Former CLIP employees will repay victims more than $100K

Nine former city work­ers who ran­sacked sev­er­al homes got the bill for their crimes last week. The men, all former em­ploy­ees of the Com­munity Life Im­prove­ment Pro­gram, must pay their vic­tims more than $108,000.

Most of the de­fend­ants and their at­tor­neys ap­peared be­fore Com­mon Pleas Court Judge Sandy L.V. Byrd on Fri­day to hear — and agree to — a list of what they owe. Some of their vic­tims as well as de­fend­ants’ re­l­at­ives were in Byrd’s courtroom in the Crim­in­al Justice Cen­ter at 13th and Fil­bert streets.

Some will pay more than oth­ers be­cause some were in­volved in more crimes than oth­ers. After a grand jury had in­vest­ig­ated, the nine were ar­res­ted in late 2009 on charges they had stolen money and per­son­al prop­erty from five homes — in Somer­ton, Ta­cony, Tor­res­dale, Frank­ford and Kens­ing­ton — from mid-2006 through Janu­ary 2008. 

On Fri­day, Byrd signed an or­der re­ques­ted by As­sist­ant Dis­trict At­tor­ney Shar­on Piper to tap in­to the de­fend­ants’ city pen­sions. If the city moves to seize the pen­sions of the former mu­ni­cip­al em­ploy­ees, Byrd ordered that the money be used to make resti­tu­tion to the five vic­tims named in court Fri­day.

One of the de­fend­ants’ law­yers ob­jec­ted to Piper’s re­quest be­cause the city so­li­cit­or has to first move to seize the pen­sions and that has to be ad­ju­dic­ated else­where.

Byrd, however, said his or­der is val­id if the city seizes the de­fend­ants’ pen­sions.

“We have ad­vised the In­spect­or Gen­er­al’s of­fice of the con­vic­tions,” Piper later stated in an e-mail to the North­east Times. She said the dis­trict at­tor­ney’s of­fice plays no role in de­cid­ing the fates of the de­fend­ants’ pen­sions.

Mark Mc­Don­ald, spokes­man for May­or Mi­chael Nut­ter, on Monday said the city’s Law De­part­ment is re­view­ing Judge Byrd’s or­der. 

A few steps need to be taken for the city to get hold of the con­victed men’s city pen­sions, said Fran­cis Bi­elli, ex­ec­ut­ive dir­ect­or of the Board of Pen­sions and Re­tire­ment.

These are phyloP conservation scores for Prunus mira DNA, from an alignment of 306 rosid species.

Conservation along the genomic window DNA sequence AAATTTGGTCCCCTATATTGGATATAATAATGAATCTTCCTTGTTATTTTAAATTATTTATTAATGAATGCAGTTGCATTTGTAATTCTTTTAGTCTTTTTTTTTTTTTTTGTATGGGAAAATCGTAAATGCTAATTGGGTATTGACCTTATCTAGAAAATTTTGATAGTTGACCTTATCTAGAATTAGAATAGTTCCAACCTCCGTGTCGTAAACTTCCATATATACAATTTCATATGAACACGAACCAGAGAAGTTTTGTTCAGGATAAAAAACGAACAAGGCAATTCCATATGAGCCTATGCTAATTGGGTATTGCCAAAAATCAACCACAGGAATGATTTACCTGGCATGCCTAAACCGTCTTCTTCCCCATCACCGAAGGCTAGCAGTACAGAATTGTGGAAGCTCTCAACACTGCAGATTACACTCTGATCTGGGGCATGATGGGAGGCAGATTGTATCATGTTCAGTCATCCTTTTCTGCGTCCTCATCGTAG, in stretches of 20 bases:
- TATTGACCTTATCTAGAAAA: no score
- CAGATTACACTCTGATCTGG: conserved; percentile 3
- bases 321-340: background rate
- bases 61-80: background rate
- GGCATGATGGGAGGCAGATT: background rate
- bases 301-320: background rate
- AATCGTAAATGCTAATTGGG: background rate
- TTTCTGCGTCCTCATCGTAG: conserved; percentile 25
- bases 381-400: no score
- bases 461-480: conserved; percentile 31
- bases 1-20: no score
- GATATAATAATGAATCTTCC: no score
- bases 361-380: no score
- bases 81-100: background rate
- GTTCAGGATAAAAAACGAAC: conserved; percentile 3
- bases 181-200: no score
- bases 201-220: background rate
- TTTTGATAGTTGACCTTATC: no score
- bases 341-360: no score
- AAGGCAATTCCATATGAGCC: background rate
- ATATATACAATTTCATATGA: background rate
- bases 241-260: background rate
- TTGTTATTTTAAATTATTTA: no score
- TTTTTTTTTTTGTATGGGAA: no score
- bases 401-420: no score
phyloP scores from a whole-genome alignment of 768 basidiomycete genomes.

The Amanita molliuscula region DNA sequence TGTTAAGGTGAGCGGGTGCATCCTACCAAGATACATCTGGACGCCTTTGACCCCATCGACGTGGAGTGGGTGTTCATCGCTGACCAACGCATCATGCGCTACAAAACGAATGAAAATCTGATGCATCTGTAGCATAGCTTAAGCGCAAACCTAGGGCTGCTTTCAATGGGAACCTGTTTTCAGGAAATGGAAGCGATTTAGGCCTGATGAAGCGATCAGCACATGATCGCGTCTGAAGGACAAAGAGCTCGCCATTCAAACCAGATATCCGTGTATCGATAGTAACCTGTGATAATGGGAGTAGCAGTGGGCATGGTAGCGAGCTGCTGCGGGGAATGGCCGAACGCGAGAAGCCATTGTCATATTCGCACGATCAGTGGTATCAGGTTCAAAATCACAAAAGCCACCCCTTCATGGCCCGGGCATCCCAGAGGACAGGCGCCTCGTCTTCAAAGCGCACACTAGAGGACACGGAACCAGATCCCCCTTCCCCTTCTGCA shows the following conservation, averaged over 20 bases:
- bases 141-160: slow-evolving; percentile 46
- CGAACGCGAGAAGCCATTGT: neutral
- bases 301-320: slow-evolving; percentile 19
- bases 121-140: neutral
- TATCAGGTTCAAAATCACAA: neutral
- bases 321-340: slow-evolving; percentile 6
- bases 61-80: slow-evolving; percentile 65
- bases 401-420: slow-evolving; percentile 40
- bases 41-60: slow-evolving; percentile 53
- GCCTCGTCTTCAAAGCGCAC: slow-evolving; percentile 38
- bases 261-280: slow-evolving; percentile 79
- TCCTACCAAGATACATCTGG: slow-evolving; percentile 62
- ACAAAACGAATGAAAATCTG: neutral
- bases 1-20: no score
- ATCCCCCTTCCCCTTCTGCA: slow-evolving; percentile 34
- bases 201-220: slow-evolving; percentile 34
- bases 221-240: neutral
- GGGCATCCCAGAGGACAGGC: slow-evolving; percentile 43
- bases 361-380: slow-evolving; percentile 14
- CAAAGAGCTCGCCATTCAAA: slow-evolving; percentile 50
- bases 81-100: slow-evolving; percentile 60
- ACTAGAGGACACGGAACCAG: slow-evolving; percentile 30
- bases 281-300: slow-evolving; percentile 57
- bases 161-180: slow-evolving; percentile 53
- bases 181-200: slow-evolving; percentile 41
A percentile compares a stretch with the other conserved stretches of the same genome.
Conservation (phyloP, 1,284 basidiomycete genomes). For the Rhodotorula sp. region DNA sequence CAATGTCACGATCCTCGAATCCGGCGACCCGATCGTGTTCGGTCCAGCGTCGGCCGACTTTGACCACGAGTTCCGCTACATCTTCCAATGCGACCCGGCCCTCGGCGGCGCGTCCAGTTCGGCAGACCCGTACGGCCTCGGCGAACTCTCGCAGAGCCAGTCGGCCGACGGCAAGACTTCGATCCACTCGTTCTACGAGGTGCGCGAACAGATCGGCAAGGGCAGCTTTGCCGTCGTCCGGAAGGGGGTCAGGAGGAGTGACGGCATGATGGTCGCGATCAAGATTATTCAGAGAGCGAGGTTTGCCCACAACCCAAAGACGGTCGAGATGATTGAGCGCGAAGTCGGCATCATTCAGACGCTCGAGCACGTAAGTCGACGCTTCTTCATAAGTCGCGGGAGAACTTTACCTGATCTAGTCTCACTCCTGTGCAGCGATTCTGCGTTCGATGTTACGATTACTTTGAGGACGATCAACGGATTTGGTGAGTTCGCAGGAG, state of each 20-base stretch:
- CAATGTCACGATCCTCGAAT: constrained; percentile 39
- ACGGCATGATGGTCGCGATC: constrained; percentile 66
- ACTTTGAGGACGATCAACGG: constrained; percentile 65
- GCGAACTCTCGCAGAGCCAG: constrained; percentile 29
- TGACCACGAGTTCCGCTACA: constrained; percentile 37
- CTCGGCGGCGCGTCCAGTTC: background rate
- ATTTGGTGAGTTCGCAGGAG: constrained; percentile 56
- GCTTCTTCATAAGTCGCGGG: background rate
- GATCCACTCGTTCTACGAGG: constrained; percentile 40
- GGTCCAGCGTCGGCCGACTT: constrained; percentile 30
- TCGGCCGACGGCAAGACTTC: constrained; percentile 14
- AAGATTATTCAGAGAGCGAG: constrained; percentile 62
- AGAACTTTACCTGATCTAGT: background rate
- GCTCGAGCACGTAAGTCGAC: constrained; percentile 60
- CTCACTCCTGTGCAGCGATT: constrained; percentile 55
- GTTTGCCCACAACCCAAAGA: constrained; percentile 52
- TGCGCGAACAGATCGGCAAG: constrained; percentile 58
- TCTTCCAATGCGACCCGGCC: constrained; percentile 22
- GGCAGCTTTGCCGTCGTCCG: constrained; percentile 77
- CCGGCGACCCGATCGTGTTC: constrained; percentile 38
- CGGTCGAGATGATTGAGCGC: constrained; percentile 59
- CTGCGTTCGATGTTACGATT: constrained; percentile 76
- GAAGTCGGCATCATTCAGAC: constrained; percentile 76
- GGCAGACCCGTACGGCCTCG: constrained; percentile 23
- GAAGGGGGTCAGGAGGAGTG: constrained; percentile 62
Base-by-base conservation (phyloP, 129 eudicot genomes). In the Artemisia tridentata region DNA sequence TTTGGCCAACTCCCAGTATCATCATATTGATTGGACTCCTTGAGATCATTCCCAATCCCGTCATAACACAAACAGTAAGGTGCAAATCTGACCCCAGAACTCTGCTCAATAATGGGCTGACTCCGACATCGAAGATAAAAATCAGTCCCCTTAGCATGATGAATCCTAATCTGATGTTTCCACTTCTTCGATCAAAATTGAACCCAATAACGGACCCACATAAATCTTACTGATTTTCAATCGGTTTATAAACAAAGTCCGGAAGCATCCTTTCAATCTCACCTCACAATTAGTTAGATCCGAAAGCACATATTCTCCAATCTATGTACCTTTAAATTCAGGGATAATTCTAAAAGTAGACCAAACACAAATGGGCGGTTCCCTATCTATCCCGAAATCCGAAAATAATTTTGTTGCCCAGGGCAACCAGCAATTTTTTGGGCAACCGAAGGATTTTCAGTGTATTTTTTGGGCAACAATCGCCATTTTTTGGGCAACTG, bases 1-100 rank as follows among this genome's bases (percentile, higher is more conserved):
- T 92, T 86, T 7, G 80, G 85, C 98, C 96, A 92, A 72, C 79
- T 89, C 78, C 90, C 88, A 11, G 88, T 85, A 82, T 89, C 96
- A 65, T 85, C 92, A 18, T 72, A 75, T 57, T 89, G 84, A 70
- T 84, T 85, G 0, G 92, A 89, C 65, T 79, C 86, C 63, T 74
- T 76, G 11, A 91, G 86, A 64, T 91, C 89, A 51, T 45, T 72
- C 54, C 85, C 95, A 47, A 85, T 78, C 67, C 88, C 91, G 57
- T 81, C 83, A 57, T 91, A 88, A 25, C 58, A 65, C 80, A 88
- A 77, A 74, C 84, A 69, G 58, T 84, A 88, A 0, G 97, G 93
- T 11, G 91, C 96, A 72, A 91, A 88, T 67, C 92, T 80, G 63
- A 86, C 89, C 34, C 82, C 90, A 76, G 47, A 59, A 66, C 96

If a city em­ploy­ee is con­victed and sen­tenced, the in­spect­or gen­er­al no­ti­fies the pen­sion board, Bi­elli said dur­ing a phone in­ter­view on Monday. The board then asks the Law De­part­ment to render a leg­al opin­ion, based on city code and state law, on wheth­er the in­di­vidu­al should lose his pen­sion.

If the Law De­part­ment makes that re­com­mend­a­tion, Bi­elli said, the board at its monthly meet­ing first votes on wheth­er to sus­pend any pen­sion pay­ments be­ing made. The board then votes on wheth­er to dis­qual­i­fy the per­son from re­ceiv­ing a city pen­sion.

Last, and per­haps most im­port­ant to the CLIP de­fend­ants’ vic­tims, is that the pen­sion board votes to with­hold any money the em­ploy­ee had con­trib­uted to his pen­sion in or­der to sat­is­fy any fines or court-ordered resti­tu­tion.

The pen­sion board nev­er has voted against the Law De­part­ment’s re­com­mend­a­tion on such a mat­ter, Bi­elli said.

The board handles a hand­ful of such cases per year, he said.

Five of the men had pleaded guilty and were sen­tenced last month as their tri­al was about to be­gin. Not one was giv­en a max­im­um sen­tence longer than three years.  

Last Fri­day, those five — Rycharde Si­c­in­ski, Henry Tur­rentine, Al­gie Cuffee Jr., Al­gie Cuffee Sr. and Jer­maine Ad­derly — were taken in­to cus­tody by sher­iff’s depu­ties and taken to the city’s pris­ons on State Road for pro­cessing.  They all will be per­mit­ted to serve their time in the city’s jails. They will be re­leased to work but must re­turn to jail after work and on week­ends.

Four oth­ers had pleaded guilty earli­er. La­mont Wil­li­ams, An­thony Scarcia and Wil­li­am Roldan will be sen­tenced later this month. Wil­fredo Cin­tron already is serving his sen­tence of one to three years in state pris­on. Piper said he had agreed when sen­tenced to any resti­tu­tion amount that would be set. 

The crooks stole money, tools, jew­elry, ap­pli­ances, fur­niture, guns and even cloth­ing from houses they were sent to clean as em­ploy­ees of CLIP, a pro­gram that was cre­ated to ad­dress qual­ity-of-life is­sues in the North­east. Their vic­tims lost even more when the city billed them for the work the nine were sup­posed to have done.

Piper stated in her e-mail that the resti­tu­tion fig­ures in­cluded amounts the city had billed the vic­tims.

The men had pleaded guilty to theft, re­ceiv­ing stolen prop­erty, of­fi­cial op­pres­sion, per­jury and crim­in­al con­spir­acy. Ad­derly and Cuffee Jr. also pleaded guilty to weapons of­fenses. It was the stolen guns, which were traced back to homes vis­ited by CLIP em­ploy­ees, that spurred a grand jury in­vest­ig­a­tion and the charges against the men

Last Fri­day, the nine de­fend­ants agreed to pay equal shares of $25,314.72 in resti­tu­tion to a vic­tim who lived on the 1800 block of Grey­mont St. in Somer­ton.  

Eight of them will pay equal shares of $25,500 to a vic­tim who lived on the 9000 block of Con­vent Ave. Also, eight will pay equal shares of $27,500 each to two vic­tims who lived on the 1300 block of Har­ris­on Street in Frank­ford.  Six de­fend­ants will share resti­tu­tion of $2,270 to a vic­tim who lived on the 7200 block of Marsden St. in Ta­cony. 

A gun had been stolen from a vic­tim who lived on the 2900 block of Boud­inot St. in Kens­ing­ton, but that was re­turned, so the vic­tim at that ad­dress was not in­cluded in the resti­tu­tion agree­ment, Piper said. ••

Re­port­er John Loftus can be reached at 215-354-3110 or

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